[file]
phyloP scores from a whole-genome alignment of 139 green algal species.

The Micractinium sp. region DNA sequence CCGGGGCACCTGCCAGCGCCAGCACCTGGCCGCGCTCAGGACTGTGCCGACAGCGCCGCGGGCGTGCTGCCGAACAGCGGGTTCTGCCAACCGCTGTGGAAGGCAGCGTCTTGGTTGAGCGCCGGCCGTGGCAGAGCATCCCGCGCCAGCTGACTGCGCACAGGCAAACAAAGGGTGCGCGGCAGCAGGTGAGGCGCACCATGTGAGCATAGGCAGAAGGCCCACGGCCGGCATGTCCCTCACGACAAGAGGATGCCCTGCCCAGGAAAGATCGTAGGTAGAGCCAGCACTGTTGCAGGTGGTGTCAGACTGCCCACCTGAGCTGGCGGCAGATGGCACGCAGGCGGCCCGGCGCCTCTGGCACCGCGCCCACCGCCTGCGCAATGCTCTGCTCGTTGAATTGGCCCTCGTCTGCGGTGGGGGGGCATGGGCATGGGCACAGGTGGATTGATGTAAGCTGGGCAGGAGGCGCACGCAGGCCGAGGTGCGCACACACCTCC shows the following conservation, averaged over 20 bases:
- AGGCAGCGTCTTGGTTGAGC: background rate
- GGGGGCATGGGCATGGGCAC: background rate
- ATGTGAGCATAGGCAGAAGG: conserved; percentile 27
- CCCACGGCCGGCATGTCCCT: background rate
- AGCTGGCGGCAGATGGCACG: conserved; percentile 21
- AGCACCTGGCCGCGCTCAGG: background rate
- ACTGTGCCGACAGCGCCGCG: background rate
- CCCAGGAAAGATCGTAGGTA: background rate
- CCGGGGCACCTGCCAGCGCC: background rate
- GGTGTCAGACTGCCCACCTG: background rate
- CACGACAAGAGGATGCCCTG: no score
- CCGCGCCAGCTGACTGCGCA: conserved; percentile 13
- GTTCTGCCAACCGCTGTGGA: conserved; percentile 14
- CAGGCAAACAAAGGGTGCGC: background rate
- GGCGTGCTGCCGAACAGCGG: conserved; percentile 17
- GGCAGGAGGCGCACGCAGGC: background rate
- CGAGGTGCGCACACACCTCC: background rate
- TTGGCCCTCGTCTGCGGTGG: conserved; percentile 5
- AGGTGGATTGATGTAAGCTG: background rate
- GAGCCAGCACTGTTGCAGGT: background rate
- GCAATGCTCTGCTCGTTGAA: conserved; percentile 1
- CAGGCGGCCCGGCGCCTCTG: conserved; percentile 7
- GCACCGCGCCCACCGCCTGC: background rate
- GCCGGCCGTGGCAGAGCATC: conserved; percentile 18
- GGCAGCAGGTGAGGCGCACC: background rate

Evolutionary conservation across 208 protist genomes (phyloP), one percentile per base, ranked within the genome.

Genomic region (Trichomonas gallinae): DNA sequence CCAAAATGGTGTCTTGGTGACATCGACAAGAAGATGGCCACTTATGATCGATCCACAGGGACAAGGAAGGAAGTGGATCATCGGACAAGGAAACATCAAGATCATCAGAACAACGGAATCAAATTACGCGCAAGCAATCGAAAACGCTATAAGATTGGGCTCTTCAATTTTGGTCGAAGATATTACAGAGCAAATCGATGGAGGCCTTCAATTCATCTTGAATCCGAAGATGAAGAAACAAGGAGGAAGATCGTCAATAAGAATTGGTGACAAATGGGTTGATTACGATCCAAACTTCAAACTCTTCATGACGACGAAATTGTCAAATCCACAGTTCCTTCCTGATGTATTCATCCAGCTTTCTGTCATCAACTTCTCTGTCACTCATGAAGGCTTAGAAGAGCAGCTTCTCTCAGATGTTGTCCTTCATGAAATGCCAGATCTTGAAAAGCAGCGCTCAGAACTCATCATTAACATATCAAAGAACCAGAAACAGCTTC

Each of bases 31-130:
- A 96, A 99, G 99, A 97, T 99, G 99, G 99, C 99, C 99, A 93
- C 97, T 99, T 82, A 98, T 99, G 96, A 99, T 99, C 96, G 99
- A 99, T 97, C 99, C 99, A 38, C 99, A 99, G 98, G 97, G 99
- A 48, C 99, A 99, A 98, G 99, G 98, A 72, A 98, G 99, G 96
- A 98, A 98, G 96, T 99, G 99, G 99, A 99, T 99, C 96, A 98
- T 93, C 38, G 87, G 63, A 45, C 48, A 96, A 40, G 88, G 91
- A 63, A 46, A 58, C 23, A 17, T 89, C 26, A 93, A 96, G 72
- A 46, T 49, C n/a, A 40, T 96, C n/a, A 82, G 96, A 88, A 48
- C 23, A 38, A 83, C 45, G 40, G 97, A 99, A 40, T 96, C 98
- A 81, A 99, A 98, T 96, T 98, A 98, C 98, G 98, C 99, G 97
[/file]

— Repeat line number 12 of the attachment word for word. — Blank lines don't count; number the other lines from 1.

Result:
- GGTGTCAGACTGCCCACCTG: background rate